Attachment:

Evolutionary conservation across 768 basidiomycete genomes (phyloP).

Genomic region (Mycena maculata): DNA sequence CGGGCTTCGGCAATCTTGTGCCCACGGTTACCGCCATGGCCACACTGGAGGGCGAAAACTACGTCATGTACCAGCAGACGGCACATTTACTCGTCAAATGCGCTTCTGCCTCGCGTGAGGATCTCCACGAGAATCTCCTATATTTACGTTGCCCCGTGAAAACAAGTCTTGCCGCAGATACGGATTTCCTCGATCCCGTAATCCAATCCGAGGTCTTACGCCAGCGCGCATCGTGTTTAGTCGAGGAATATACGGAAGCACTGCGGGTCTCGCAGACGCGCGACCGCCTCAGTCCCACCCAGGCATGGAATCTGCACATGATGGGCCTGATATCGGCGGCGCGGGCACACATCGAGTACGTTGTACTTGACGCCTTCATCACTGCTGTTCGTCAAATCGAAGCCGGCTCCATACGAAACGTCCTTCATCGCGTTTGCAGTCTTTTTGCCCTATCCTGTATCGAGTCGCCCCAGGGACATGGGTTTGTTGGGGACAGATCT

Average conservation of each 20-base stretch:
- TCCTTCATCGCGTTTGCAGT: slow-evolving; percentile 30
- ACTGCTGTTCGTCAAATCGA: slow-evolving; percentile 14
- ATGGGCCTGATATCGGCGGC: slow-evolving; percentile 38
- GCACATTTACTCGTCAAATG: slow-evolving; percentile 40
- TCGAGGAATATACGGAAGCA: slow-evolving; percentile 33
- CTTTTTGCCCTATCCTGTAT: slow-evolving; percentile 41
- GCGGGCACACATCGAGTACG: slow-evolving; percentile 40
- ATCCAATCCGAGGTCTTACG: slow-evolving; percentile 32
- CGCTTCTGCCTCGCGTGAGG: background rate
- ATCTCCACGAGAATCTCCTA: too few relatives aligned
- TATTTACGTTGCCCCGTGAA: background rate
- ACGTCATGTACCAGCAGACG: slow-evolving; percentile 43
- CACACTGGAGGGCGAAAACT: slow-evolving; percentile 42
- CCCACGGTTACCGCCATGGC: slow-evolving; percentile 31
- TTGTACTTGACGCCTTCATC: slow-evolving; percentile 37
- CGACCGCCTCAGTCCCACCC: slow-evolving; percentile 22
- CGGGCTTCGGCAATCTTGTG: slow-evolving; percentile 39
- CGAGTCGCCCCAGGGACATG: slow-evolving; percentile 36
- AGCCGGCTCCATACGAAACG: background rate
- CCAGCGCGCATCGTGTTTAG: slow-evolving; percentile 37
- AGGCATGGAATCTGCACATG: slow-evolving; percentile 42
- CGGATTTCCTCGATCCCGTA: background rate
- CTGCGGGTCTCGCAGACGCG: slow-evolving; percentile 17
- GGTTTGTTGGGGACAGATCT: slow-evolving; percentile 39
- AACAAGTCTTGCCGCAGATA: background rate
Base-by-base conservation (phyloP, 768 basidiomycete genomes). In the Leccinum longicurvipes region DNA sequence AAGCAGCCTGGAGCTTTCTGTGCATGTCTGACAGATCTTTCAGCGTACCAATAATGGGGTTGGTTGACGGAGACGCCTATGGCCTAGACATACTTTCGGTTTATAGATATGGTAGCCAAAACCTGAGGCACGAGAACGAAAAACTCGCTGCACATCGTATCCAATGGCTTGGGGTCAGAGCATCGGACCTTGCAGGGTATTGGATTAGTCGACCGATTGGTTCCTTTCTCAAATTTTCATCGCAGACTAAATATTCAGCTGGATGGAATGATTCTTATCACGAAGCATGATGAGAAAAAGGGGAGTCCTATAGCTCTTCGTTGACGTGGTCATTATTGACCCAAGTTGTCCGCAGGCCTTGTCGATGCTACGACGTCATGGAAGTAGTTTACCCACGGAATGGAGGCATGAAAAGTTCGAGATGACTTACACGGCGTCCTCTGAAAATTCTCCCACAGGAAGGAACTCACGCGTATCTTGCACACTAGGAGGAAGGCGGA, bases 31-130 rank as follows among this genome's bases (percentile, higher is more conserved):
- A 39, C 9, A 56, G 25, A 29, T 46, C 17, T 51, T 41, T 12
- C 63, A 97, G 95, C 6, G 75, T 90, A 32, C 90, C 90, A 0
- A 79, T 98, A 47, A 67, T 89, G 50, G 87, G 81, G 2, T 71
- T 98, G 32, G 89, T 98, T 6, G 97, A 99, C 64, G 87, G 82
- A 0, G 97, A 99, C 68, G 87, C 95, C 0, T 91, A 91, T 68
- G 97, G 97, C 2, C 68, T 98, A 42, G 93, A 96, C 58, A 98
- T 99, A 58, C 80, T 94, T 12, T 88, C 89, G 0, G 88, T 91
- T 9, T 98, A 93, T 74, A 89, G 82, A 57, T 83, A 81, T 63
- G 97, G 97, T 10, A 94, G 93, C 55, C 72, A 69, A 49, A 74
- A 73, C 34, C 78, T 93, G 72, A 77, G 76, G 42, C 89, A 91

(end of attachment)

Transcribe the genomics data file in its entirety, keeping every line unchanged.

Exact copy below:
Evolutionary conservation across 768 basidiomycete genomes (phyloP).

Genomic region (Mycena maculata): DNA sequence CGGGCTTCGGCAATCTTGTGCCCACGGTTACCGCCATGGCCACACTGGAGGGCGAAAACTACGTCATGTACCAGCAGACGGCACATTTACTCGTCAAATGCGCTTCTGCCTCGCGTGAGGATCTCCACGAGAATCTCCTATATTTACGTTGCCCCGTGAAAACAAGTCTTGCCGCAGATACGGATTTCCTCGATCCCGTAATCCAATCCGAGGTCTTACGCCAGCGCGCATCGTGTTTAGTCGAGGAATATACGGAAGCACTGCGGGTCTCGCAGACGCGCGACCGCCTCAGTCCCACCCAGGCATGGAATCTGCACATGATGGGCCTGATATCGGCGGCGCGGGCACACATCGAGTACGTTGTACTTGACGCCTTCATCACTGCTGTTCGTCAAATCGAAGCCGGCTCCATACGAAACGTCCTTCATCGCGTTTGCAGTCTTTTTGCCCTATCCTGTATCGAGTCGCCCCAGGGACATGGGTTTGTTGGGGACAGATCT

Average conservation of each 20-base stretch:
- TCCTTCATCGCGTTTGCAGT: slow-evolving; percentile 30
- ACTGCTGTTCGTCAAATCGA: slow-evolving; percentile 14
- ATGGGCCTGATATCGGCGGC: slow-evolving; percentile 38
- GCACATTTACTCGTCAAATG: slow-evolving; percentile 40
- TCGAGGAATATACGGAAGCA: slow-evolving; percentile 33
- CTTTTTGCCCTATCCTGTAT: slow-evolving; percentile 41
- GCGGGCACACATCGAGTACG: slow-evolving; percentile 40
- ATCCAATCCGAGGTCTTACG: slow-evolving; percentile 32
- CGCTTCTGCCTCGCGTGAGG: background rate
- ATCTCCACGAGAATCTCCTA: too few relatives aligned
- TATTTACGTTGCCCCGTGAA: background rate
- ACGTCATGTACCAGCAGACG: slow-evolving; percentile 43
- CACACTGGAGGGCGAAAACT: slow-evolving; percentile 42
- CCCACGGTTACCGCCATGGC: slow-evolving; percentile 31
- TTGTACTTGACGCCTTCATC: slow-evolving; percentile 37
- CGACCGCCTCAGTCCCACCC: slow-evolving; percentile 22
- CGGGCTTCGGCAATCTTGTG: slow-evolving; percentile 39
- CGAGTCGCCCCAGGGACATG: slow-evolving; percentile 36
- AGCCGGCTCCATACGAAACG: background rate
- CCAGCGCGCATCGTGTTTAG: slow-evolving; percentile 37
- AGGCATGGAATCTGCACATG: slow-evolving; percentile 42
- CGGATTTCCTCGATCCCGTA: background rate
- CTGCGGGTCTCGCAGACGCG: slow-evolving; percentile 17
- GGTTTGTTGGGGACAGATCT: slow-evolving; percentile 39
- AACAAGTCTTGCCGCAGATA: background rate
Base-by-base conservation (phyloP, 768 basidiomycete genomes). In the Leccinum longicurvipes region DNA sequence AAGCAGCCTGGAGCTTTCTGTGCATGTCTGACAGATCTTTCAGCGTACCAATAATGGGGTTGGTTGACGGAGACGCCTATGGCCTAGACATACTTTCGGTTTATAGATATGGTAGCCAAAACCTGAGGCACGAGAACGAAAAACTCGCTGCACATCGTATCCAATGGCTTGGGGTCAGAGCATCGGACCTTGCAGGGTATTGGATTAGTCGACCGATTGGTTCCTTTCTCAAATTTTCATCGCAGACTAAATATTCAGCTGGATGGAATGATTCTTATCACGAAGCATGATGAGAAAAAGGGGAGTCCTATAGCTCTTCGTTGACGTGGTCATTATTGACCCAAGTTGTCCGCAGGCCTTGTCGATGCTACGACGTCATGGAAGTAGTTTACCCACGGAATGGAGGCATGAAAAGTTCGAGATGACTTACACGGCGTCCTCTGAAAATTCTCCCACAGGAAGGAACTCACGCGTATCTTGCACACTAGGAGGAAGGCGGA, bases 31-130 rank as follows among this genome's bases (percentile, higher is more conserved):
- A 39, C 9, A 56, G 25, A 29, T 46, C 17, T 51, T 41, T 12
- C 63, A 97, G 95, C 6, G 75, T 90, A 32, C 90, C 90, A 0
- A 79, T 98, A 47, A 67, T 89, G 50, G 87, G 81, G 2, T 71
- T 98, G 32, G 89, T 98, T 6, G 97, A 99, C 64, G 87, G 82
- A 0, G 97, A 99, C 68, G 87, C 95, C 0, T 91, A 91, T 68
- G 97, G 97, C 2, C 68, T 98, A 42, G 93, A 96, C 58, A 98
- T 99, A 58, C 80, T 94, T 12, T 88, C 89, G 0, G 88, T 91
- T 9, T 98, A 93, T 74, A 89, G 82, A 57, T 83, A 81, T 63
- G 97, G 97, T 10, A 94, G 93, C 55, C 72, A 69, A 49, A 74
- A 73, C 34, C 78, T 93, G 72, A 77, G 76, G 42, C 89, A 91